- What is the difference between "restriction" and "deprivation" of liberty? Is "physical" liberty (i.e. movement) so different from "mental" liberty (e.g. freedom of speech and freedom of religion)? Freedom of assembly may lie somewhere in the middle. Perhaps Clarke is concentrating on justifying the physical side, and simply clamping down on the mental side.
- New laws for liberty restriction covers all the people that the government merely suspects - at the moment, there's nothing that can be done without evidence (funny, that...). The old statistics of 700 arrested, 17 convicted comes back here, and the issue at stake is whether or not these 683 people, suspected of crime, should be free or "restricted", and on what evidence. As paranoia increases, this number is bound to increase exponentially, and there's no reason why the proportion of convictions will change.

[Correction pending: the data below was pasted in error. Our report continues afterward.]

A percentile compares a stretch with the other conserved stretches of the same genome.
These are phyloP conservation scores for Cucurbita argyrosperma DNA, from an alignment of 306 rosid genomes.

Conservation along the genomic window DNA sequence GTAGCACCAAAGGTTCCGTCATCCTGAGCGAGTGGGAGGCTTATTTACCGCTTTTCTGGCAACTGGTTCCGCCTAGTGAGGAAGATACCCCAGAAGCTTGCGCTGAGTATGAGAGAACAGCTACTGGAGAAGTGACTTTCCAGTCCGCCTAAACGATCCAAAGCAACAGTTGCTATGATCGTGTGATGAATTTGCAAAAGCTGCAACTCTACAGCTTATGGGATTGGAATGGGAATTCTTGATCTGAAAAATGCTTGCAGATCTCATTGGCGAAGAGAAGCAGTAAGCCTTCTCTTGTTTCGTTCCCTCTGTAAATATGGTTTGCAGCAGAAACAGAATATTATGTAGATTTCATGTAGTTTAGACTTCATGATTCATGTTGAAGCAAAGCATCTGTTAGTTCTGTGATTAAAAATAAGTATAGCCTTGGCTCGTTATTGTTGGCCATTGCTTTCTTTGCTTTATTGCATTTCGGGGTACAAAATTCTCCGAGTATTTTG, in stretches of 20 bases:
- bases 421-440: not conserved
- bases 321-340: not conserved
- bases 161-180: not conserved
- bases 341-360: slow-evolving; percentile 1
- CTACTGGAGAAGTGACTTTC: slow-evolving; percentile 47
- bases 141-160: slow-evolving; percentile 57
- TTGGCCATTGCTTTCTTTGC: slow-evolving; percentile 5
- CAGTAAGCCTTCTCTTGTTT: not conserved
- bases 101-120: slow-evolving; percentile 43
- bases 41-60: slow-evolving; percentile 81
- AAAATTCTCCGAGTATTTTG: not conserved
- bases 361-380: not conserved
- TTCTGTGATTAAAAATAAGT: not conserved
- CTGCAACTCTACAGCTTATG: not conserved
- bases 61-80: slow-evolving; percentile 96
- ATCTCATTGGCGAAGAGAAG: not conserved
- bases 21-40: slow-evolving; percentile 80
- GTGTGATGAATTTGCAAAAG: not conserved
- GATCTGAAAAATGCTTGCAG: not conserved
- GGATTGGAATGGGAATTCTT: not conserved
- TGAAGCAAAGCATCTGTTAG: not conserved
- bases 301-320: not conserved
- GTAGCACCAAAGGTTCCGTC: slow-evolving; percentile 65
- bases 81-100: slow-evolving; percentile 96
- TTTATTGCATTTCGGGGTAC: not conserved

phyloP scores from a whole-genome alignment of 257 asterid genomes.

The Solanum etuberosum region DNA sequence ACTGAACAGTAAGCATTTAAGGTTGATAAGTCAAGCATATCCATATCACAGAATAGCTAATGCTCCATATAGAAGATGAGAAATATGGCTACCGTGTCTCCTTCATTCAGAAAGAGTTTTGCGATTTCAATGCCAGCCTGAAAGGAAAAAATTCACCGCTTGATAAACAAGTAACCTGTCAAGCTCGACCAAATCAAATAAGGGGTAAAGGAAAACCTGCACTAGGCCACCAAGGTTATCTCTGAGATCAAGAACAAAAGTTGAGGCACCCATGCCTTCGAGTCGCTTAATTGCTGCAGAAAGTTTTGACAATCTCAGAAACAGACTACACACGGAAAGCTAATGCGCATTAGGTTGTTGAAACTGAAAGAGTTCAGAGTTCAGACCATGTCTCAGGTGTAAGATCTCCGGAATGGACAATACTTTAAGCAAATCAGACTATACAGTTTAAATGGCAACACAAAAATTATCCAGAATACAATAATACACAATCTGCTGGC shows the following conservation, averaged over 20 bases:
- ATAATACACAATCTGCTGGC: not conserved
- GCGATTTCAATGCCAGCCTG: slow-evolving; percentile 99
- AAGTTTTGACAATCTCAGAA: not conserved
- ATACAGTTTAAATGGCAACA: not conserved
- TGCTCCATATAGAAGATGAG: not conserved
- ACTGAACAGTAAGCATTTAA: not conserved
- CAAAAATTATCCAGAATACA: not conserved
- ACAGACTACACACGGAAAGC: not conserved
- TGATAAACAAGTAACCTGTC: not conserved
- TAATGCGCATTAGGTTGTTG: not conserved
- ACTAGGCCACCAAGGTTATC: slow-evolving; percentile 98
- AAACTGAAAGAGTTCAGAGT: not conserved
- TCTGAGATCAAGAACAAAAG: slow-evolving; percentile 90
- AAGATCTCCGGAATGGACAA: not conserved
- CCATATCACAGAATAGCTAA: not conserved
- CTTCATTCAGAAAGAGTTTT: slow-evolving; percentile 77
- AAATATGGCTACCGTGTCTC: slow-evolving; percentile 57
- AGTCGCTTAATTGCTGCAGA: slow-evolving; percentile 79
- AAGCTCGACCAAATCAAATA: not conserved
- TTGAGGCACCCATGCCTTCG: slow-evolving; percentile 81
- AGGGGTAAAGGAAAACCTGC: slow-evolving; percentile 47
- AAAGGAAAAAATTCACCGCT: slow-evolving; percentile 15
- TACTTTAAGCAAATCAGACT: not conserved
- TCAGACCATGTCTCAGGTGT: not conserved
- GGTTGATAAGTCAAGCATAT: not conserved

What's certain is that the government is now clearly in the grey zone - that limbo legal land where people are neither guilty nor innocent. As has been seen in the US, and in dictatorial regimes around the world, this is a zone occupied by doubt. When one person's innocence is another's guilt, the ruling comes down to who's making the rules, and what they're afraid of.